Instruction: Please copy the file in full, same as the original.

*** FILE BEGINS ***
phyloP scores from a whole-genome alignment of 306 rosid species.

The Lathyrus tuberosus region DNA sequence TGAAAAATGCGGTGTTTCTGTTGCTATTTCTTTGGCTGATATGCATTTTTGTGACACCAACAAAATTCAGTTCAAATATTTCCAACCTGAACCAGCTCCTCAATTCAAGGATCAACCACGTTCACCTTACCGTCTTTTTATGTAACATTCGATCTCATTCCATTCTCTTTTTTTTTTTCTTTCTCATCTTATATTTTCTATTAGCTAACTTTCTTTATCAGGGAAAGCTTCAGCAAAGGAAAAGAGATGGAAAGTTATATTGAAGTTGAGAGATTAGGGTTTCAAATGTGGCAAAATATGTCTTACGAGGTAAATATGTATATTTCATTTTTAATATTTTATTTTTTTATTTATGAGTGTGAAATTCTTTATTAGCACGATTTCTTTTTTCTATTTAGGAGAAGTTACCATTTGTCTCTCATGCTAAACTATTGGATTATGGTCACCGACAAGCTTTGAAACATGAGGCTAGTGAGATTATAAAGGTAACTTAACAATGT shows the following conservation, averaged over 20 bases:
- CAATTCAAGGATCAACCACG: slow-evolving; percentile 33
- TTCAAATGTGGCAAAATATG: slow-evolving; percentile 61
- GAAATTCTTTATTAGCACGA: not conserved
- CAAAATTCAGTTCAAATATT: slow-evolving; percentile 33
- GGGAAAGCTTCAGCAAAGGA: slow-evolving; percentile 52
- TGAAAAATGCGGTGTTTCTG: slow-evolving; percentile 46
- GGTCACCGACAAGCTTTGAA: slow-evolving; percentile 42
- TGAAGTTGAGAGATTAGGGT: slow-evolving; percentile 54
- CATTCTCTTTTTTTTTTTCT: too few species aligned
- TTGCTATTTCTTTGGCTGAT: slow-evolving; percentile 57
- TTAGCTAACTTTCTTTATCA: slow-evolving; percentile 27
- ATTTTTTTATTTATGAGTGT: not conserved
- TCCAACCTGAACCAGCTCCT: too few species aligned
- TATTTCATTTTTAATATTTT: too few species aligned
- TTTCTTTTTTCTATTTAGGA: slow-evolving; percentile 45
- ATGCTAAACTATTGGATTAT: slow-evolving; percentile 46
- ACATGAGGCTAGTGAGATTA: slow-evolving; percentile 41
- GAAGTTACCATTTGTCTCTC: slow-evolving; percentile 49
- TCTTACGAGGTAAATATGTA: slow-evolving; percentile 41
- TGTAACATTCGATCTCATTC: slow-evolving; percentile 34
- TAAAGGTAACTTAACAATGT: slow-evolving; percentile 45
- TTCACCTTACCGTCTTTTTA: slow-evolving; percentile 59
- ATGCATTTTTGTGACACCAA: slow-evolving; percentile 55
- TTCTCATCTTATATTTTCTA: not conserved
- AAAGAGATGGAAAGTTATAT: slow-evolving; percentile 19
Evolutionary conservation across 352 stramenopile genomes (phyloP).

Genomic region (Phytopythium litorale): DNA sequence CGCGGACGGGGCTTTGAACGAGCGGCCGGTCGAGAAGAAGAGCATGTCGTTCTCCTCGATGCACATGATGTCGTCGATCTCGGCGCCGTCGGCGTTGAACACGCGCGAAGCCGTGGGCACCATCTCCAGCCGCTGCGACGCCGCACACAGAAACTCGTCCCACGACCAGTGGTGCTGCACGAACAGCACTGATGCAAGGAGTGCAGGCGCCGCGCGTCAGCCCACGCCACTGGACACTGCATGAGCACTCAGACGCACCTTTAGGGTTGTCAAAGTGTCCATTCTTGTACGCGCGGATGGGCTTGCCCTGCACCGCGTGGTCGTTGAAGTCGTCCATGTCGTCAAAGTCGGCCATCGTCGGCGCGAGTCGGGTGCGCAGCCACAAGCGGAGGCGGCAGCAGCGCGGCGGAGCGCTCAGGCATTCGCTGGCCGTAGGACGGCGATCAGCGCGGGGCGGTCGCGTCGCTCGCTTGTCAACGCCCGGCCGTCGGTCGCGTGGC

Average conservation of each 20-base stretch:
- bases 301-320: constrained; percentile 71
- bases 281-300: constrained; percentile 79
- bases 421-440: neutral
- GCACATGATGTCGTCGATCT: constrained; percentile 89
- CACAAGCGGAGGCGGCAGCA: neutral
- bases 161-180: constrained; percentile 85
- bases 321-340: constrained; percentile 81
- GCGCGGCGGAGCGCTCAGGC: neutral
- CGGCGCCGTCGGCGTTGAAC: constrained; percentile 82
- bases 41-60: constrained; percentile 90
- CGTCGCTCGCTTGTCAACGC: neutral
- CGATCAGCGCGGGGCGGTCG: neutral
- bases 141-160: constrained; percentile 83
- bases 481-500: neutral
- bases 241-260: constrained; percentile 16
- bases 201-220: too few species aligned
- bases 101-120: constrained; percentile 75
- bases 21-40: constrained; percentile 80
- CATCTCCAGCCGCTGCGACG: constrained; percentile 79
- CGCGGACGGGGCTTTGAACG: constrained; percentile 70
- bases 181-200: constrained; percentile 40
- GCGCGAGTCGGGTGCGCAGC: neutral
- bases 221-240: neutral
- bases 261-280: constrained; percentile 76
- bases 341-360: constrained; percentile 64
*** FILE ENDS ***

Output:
phyloP scores from a whole-genome alignment of 306 rosid species.

The Lathyrus tuberosus region DNA sequence TGAAAAATGCGGTGTTTCTGTTGCTATTTCTTTGGCTGATATGCATTTTTGTGACACCAACAAAATTCAGTTCAAATATTTCCAACCTGAACCAGCTCCTCAATTCAAGGATCAACCACGTTCACCTTACCGTCTTTTTATGTAACATTCGATCTCATTCCATTCTCTTTTTTTTTTTCTTTCTCATCTTATATTTTCTATTAGCTAACTTTCTTTATCAGGGAAAGCTTCAGCAAAGGAAAAGAGATGGAAAGTTATATTGAAGTTGAGAGATTAGGGTTTCAAATGTGGCAAAATATGTCTTACGAGGTAAATATGTATATTTCATTTTTAATATTTTATTTTTTTATTTATGAGTGTGAAATTCTTTATTAGCACGATTTCTTTTTTCTATTTAGGAGAAGTTACCATTTGTCTCTCATGCTAAACTATTGGATTATGGTCACCGACAAGCTTTGAAACATGAGGCTAGTGAGATTATAAAGGTAACTTAACAATGT shows the following conservation, averaged over 20 bases:
- CAATTCAAGGATCAACCACG: slow-evolving; percentile 33
- TTCAAATGTGGCAAAATATG: slow-evolving; percentile 61
- GAAATTCTTTATTAGCACGA: not conserved
- CAAAATTCAGTTCAAATATT: slow-evolving; percentile 33
- GGGAAAGCTTCAGCAAAGGA: slow-evolving; percentile 52
- TGAAAAATGCGGTGTTTCTG: slow-evolving; percentile 46
- GGTCACCGACAAGCTTTGAA: slow-evolving; percentile 42
- TGAAGTTGAGAGATTAGGGT: slow-evolving; percentile 54
- CATTCTCTTTTTTTTTTTCT: too few species aligned
- TTGCTATTTCTTTGGCTGAT: slow-evolving; percentile 57
- TTAGCTAACTTTCTTTATCA: slow-evolving; percentile 27
- ATTTTTTTATTTATGAGTGT: not conserved
- TCCAACCTGAACCAGCTCCT: too few species aligned
- TATTTCATTTTTAATATTTT: too few species aligned
- TTTCTTTTTTCTATTTAGGA: slow-evolving; percentile 45
- ATGCTAAACTATTGGATTAT: slow-evolving; percentile 46
- ACATGAGGCTAGTGAGATTA: slow-evolving; percentile 41
- GAAGTTACCATTTGTCTCTC: slow-evolving; percentile 49
- TCTTACGAGGTAAATATGTA: slow-evolving; percentile 41
- TGTAACATTCGATCTCATTC: slow-evolving; percentile 34
- TAAAGGTAACTTAACAATGT: slow-evolving; percentile 45
- TTCACCTTACCGTCTTTTTA: slow-evolving; percentile 59
- ATGCATTTTTGTGACACCAA: slow-evolving; percentile 55
- TTCTCATCTTATATTTTCTA: not conserved
- AAAGAGATGGAAAGTTATAT: slow-evolving; percentile 19
Evolutionary conservation across 352 stramenopile genomes (phyloP).

Genomic region (Phytopythium litorale): DNA sequence CGCGGACGGGGCTTTGAACGAGCGGCCGGTCGAGAAGAAGAGCATGTCGTTCTCCTCGATGCACATGATGTCGTCGATCTCGGCGCCGTCGGCGTTGAACACGCGCGAAGCCGTGGGCACCATCTCCAGCCGCTGCGACGCCGCACACAGAAACTCGTCCCACGACCAGTGGTGCTGCACGAACAGCACTGATGCAAGGAGTGCAGGCGCCGCGCGTCAGCCCACGCCACTGGACACTGCATGAGCACTCAGACGCACCTTTAGGGTTGTCAAAGTGTCCATTCTTGTACGCGCGGATGGGCTTGCCCTGCACCGCGTGGTCGTTGAAGTCGTCCATGTCGTCAAAGTCGGCCATCGTCGGCGCGAGTCGGGTGCGCAGCCACAAGCGGAGGCGGCAGCAGCGCGGCGGAGCGCTCAGGCATTCGCTGGCCGTAGGACGGCGATCAGCGCGGGGCGGTCGCGTCGCTCGCTTGTCAACGCCCGGCCGTCGGTCGCGTGGC

Average conservation of each 20-base stretch:
- bases 301-320: constrained; percentile 71
- bases 281-300: constrained; percentile 79
- bases 421-440: neutral
- GCACATGATGTCGTCGATCT: constrained; percentile 89
- CACAAGCGGAGGCGGCAGCA: neutral
- bases 161-180: constrained; percentile 85
- bases 321-340: constrained; percentile 81
- GCGCGGCGGAGCGCTCAGGC: neutral
- CGGCGCCGTCGGCGTTGAAC: constrained; percentile 82
- bases 41-60: constrained; percentile 90
- CGTCGCTCGCTTGTCAACGC: neutral
- CGATCAGCGCGGGGCGGTCG: neutral
- bases 141-160: constrained; percentile 83
- bases 481-500: neutral
- bases 241-260: constrained; percentile 16
- bases 201-220: too few species aligned
- bases 101-120: constrained; percentile 75
- bases 21-40: constrained; percentile 80
- CATCTCCAGCCGCTGCGACG: constrained; percentile 79
- CGCGGACGGGGCTTTGAACG: constrained; percentile 70
- bases 181-200: constrained; percentile 40
- GCGCGAGTCGGGTGCGCAGC: neutral
- bases 221-240: neutral
- bases 261-280: constrained; percentile 76
- bases 341-360: constrained; percentile 64